IT SEEMS that half of the Algarve has gone down with, or is recovering from, a nasty virus. A ‘flu vaccination given in good time covers only a few types of this infection and certainly provides a false sense of security.
The tendency to feel invincible and slightly cocky while others dropped like flies brought its own punishment. My number came up 10 days ago, bringing with it the usual misery and bad temper. It does not help that ‘flu viruses can change their identity, making it necessary to provide new vaccines each year according to the various strains at large. As usual, most things have an upside and I now find alcohol and food distasteful, something likely to trim a few pounds from a thickening waistline and ease the load when climbing steep hills.
As a rebellious child at boarding school, I enjoyed the ‘flu epidemics that hit from time to time because of the disruption involved. Matron would go into a tailspin. The sick were isolated in one of the larger dormitories, the healthy occupants of which had to be squeezed in elsewhere, and then the fun began.
Every morning after breakfast, each child had their temperature checked and lozenges were handed round with the idea that this might prevent infection. Heavily medicated, peppery and with a generous covering of sugar, they were much valued as bargaining objects between friends. Anyone who registered a degree over 98.4 fahrenheit was bundled into bed in the improvised sick bay and were certain to become ill if they had not already succumbed.
Those of us who felt we might benefit from a little tender loving care used to slip out while the thermometer was coming round, fill our mouths with hot water and swallow it just before opening up to receive the cold shaft of glass under our tongues. Despite this, my temperature stayed obstinately normal until two weeks before the end of the autumn term. Finally, the subterfuge worked and I was sent to join my mates who were now recovering, only to catch the bug and quickly became delirious and very unwell. While everyone else went home, I was left to sweat it out alone, which ruined Christmas and taught me never again to seek sympathy without good cause.
This is one of the things I find endearing about animals. In times of injury or when they are poorly, they soldier on with stoicism and patient acceptance and never sue for sympathy. It used to be much the same with people rooted in the countryside who, for generations, had to work the land ‘for richer, for poorer, in sickness and in health’ until they died – like any good marriage, which is how a working farmer related to his farm.
A prime example of this has to be a mongrel who is now attached to the Computer Centre on the road to Portimão. A victim of either a road accident or an attack by other dogs, six months ago his body was a mass of lacerations and wounds from head to tail. One canine tooth protruded outside the bottom jaw alongside his nose and he was cowed and undernourished. There was a gypsy camp close by from which he may have escaped. Today, after visits to the vet and several months of TLC, he has regained his joie de vivre thanks to the kindness of all who work at his adoptive home. Fed daily and with a full bowl of water to hand, he has been given a proper kennel, warm bedding and a new lease of life. In return, he guards his patch and subjects visitors, especially Portuguese men, to a gentle telling off unless he has met them before. His name is “Scrap” and any suitable items of food would help to defray the cost of his keep. On the other hand, can anyone with a fenced garden and a warm heart give him a quiet, stable home?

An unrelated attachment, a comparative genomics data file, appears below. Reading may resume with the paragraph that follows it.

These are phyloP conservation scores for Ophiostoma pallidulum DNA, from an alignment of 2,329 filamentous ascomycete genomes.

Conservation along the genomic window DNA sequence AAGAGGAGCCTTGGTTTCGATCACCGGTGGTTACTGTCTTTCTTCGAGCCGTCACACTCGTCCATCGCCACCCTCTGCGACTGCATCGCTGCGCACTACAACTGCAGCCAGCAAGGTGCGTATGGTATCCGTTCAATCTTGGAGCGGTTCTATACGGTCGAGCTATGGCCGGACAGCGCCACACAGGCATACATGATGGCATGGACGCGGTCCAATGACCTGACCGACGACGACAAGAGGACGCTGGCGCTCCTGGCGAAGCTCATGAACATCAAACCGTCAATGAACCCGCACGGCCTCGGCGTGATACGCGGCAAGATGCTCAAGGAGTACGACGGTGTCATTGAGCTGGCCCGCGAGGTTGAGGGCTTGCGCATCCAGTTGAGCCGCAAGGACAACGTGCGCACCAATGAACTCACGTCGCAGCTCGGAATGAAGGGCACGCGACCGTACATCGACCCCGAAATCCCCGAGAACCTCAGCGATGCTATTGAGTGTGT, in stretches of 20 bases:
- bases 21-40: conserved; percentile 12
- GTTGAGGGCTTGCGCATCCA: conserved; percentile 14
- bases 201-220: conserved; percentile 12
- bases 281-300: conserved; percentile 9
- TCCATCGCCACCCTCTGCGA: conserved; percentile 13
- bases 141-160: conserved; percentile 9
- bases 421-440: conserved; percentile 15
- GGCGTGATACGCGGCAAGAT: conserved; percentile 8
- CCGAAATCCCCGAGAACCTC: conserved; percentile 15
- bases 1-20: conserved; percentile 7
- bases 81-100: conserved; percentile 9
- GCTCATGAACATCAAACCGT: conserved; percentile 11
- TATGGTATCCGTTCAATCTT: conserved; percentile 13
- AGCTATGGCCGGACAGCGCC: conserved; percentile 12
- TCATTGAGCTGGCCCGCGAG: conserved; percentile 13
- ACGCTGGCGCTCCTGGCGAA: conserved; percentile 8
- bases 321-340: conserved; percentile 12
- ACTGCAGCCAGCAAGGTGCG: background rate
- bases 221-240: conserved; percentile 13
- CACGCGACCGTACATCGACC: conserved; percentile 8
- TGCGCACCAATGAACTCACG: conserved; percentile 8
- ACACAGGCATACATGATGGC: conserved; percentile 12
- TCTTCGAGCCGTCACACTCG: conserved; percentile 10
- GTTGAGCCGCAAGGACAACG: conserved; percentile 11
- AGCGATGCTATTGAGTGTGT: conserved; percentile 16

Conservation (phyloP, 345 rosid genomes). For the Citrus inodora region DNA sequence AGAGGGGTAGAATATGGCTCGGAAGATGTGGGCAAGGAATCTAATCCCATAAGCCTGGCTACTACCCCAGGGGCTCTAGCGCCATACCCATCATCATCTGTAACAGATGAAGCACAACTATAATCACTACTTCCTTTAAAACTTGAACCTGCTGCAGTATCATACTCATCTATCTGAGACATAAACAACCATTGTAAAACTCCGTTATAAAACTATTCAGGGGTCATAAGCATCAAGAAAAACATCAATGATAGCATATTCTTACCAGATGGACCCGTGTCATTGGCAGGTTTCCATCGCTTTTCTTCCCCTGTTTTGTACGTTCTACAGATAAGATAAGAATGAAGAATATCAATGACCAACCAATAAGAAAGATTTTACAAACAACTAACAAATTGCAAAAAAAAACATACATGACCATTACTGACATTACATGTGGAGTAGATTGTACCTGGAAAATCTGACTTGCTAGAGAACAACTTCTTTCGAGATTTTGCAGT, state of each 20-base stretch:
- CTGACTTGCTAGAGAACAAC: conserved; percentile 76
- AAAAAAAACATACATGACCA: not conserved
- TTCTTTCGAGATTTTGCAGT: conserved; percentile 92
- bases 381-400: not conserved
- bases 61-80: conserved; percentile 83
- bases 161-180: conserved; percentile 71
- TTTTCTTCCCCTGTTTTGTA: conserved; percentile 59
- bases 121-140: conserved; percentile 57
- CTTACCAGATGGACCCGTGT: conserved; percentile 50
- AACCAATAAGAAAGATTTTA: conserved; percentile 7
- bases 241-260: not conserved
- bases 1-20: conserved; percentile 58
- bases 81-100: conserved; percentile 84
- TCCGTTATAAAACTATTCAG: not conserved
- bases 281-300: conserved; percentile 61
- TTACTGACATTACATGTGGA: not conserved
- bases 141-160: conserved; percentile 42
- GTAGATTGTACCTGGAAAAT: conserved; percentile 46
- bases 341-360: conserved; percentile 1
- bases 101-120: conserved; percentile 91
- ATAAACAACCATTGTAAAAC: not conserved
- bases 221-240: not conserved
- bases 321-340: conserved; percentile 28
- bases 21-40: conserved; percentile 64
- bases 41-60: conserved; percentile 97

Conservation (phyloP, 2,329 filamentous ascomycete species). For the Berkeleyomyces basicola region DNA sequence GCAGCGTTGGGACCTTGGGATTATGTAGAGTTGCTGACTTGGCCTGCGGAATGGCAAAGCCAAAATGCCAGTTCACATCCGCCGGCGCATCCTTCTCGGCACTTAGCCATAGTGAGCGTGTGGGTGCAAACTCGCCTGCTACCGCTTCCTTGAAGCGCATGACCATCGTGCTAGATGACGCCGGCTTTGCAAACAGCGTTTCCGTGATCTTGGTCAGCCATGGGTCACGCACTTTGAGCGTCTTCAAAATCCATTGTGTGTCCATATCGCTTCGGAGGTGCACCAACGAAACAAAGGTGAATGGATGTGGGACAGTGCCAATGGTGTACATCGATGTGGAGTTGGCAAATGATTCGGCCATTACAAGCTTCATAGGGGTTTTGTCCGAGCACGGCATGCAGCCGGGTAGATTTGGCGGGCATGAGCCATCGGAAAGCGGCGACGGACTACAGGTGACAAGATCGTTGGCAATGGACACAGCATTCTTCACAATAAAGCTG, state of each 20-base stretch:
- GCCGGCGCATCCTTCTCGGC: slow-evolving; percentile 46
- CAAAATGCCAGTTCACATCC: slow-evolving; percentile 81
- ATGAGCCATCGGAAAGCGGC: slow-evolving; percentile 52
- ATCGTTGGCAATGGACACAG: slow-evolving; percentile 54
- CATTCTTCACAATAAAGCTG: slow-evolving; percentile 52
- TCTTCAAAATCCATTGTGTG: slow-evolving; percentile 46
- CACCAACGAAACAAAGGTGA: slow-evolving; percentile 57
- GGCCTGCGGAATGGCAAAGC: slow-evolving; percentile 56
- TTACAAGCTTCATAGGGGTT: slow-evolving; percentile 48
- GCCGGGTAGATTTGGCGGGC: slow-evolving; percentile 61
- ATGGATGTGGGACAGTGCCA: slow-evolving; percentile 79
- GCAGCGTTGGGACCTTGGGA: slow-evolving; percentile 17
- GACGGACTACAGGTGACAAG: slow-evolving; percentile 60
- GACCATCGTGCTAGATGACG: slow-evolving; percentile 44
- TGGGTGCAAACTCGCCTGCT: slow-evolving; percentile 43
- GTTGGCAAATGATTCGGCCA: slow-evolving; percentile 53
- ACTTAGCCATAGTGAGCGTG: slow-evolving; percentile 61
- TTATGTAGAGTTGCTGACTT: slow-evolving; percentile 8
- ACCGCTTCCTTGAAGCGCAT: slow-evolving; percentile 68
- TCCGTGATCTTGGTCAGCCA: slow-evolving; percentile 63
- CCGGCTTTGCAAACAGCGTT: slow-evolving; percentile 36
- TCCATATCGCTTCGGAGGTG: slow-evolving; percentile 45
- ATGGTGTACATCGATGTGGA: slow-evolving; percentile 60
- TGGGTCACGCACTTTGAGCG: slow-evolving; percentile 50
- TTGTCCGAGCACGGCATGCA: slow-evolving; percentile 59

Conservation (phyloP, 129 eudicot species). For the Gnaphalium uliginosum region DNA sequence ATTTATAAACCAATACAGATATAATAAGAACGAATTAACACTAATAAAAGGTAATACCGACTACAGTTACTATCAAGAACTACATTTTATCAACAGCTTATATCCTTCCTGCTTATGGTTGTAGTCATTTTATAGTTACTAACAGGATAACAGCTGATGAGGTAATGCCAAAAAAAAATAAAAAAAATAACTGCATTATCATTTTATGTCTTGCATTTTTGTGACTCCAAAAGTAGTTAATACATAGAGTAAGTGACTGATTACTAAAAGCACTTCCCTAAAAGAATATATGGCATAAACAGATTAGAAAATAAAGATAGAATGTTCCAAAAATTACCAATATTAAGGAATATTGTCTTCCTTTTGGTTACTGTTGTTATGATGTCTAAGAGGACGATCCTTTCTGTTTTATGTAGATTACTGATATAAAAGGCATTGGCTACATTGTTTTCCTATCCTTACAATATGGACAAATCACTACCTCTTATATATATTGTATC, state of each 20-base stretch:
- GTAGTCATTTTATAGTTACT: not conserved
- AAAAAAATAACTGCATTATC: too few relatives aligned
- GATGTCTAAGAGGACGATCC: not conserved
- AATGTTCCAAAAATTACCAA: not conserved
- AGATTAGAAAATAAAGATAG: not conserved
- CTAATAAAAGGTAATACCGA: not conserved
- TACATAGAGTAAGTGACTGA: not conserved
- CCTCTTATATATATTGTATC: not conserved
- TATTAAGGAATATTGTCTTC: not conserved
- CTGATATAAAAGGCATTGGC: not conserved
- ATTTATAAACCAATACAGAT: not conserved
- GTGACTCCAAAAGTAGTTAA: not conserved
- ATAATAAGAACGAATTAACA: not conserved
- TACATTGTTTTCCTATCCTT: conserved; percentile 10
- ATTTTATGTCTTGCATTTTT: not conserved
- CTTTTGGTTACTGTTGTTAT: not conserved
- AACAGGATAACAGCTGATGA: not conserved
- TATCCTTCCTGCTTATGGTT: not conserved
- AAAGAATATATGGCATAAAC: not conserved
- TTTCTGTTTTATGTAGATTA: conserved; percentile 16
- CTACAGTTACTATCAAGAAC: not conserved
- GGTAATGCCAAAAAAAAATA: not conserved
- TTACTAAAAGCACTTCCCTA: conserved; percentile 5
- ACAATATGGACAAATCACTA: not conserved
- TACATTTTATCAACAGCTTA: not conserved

Meanwhile, spring arrived on March 21 hidden behind a blanket of low cloud and scotch mist – warm enough to produce an explosion of small male ticks. A few mosquitoes have found their way through our netted windows, the female of which is ready for her fill of blood as she becomes fertile. While the male dines off nectar and water, she will stick her proboscis into the nearest warm-blooded animal and take a long drink. The itching season is here for dog and man and, while there are products for sale to deter ticks, I have yet to find a reliable protection against biting insects. Frogs, who have come out of their winter sleep, have an insatiable appetite for wrigglers and this goes some way to controlling mosquito larvae in ponds and streams, but not far enough.
While the ongoing drought is fast becoming a potential disaster, on the bright side, our large area of grass, that was once two paddocks, has not required mowing all winter. Last week, the first cut since autumn had the Boss in a muck sweat as he gave the plot a short back and sides. When dusk fell, one of our visiting friends remarked how it reminded her of the English countryside at hay harvest and we breathed deeply of crushed grass and orange blossom on the moist night air, savouring memories conjured and offering up thanks for such a moment.